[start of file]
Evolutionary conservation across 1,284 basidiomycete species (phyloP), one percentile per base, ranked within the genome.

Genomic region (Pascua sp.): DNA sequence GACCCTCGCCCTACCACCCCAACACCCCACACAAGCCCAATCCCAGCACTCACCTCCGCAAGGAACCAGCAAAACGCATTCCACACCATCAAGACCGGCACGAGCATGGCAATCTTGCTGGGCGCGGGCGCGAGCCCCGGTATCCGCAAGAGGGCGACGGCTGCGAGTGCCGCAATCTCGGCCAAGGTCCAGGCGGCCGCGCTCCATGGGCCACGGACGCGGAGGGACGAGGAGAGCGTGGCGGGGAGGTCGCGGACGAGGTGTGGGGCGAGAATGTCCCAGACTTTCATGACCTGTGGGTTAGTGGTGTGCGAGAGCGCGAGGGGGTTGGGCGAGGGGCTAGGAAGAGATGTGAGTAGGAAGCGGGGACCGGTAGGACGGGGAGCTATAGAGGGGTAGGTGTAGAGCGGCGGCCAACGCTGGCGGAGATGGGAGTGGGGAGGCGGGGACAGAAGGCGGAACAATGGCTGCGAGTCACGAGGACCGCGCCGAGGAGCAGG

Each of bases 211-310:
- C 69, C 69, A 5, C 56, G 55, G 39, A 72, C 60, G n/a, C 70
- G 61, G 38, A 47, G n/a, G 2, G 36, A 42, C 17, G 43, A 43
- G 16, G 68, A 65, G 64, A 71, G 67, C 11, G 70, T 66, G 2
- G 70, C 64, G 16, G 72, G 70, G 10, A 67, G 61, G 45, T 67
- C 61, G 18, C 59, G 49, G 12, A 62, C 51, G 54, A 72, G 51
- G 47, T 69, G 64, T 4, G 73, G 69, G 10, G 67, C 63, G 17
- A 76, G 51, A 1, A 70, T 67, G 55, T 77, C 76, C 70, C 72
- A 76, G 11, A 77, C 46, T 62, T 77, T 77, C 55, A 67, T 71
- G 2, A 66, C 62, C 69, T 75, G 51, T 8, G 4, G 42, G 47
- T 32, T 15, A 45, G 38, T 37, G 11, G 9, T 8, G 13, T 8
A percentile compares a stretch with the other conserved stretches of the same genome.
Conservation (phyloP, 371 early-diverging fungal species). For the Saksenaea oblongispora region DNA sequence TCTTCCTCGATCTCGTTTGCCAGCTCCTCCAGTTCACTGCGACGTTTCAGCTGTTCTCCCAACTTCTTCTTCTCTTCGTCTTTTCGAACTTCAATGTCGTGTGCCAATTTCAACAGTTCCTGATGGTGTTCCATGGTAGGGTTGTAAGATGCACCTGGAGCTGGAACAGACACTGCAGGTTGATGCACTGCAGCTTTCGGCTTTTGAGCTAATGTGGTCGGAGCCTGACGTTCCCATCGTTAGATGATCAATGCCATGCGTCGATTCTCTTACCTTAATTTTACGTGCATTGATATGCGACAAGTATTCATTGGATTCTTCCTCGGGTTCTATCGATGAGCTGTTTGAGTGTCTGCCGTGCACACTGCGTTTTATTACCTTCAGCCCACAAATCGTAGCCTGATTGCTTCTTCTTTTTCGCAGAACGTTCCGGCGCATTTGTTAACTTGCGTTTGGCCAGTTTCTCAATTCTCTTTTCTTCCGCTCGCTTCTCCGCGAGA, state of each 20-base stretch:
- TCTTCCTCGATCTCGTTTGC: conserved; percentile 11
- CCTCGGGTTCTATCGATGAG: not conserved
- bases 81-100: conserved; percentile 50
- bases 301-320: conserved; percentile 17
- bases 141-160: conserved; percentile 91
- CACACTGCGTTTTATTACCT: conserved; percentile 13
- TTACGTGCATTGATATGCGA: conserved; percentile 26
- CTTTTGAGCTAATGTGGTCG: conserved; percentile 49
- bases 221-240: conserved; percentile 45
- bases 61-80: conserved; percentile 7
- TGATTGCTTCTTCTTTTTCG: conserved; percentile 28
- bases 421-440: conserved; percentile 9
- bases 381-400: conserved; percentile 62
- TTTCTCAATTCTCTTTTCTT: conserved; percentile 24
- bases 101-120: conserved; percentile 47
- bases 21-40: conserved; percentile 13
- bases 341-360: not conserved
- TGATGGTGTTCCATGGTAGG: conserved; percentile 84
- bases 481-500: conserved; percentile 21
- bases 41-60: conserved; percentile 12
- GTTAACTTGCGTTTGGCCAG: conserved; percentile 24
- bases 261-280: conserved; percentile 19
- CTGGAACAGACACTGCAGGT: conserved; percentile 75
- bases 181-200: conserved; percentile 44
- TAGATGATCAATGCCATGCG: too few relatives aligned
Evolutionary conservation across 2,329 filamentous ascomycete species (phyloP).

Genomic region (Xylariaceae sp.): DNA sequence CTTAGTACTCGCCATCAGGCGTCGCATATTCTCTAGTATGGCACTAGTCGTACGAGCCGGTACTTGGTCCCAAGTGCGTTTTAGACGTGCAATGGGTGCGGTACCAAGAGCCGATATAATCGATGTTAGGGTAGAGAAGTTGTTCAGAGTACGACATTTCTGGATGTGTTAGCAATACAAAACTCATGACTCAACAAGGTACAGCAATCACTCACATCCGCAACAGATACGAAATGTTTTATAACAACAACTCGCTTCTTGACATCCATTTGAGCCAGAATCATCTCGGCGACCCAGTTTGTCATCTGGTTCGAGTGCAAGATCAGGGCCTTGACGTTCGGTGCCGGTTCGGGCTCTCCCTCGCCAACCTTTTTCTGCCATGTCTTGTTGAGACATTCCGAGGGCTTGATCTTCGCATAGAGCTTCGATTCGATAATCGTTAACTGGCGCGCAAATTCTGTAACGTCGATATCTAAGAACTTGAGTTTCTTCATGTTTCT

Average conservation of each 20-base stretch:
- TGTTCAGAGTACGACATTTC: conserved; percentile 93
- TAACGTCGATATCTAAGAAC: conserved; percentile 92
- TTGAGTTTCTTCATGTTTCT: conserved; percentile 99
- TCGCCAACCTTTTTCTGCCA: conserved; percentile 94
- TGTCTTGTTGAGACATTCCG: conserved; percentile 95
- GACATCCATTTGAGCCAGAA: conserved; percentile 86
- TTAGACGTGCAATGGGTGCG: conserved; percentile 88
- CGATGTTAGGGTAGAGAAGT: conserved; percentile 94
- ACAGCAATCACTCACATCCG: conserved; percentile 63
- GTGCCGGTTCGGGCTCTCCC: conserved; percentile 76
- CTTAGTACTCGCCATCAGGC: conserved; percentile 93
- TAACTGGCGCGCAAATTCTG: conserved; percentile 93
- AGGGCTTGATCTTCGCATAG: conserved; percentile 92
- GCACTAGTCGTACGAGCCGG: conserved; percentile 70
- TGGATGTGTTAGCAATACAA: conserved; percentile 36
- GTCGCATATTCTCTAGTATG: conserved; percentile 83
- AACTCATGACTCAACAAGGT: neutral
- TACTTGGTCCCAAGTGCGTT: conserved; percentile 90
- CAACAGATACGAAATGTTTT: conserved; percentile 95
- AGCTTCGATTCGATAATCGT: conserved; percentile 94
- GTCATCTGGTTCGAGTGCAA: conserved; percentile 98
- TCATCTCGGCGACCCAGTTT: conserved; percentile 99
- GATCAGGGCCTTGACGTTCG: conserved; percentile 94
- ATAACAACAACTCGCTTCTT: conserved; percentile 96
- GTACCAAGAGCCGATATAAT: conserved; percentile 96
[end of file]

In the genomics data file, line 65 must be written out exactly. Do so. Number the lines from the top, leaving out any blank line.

- TCATCTCGGCGACCCAGTTT: conserved; percentile 99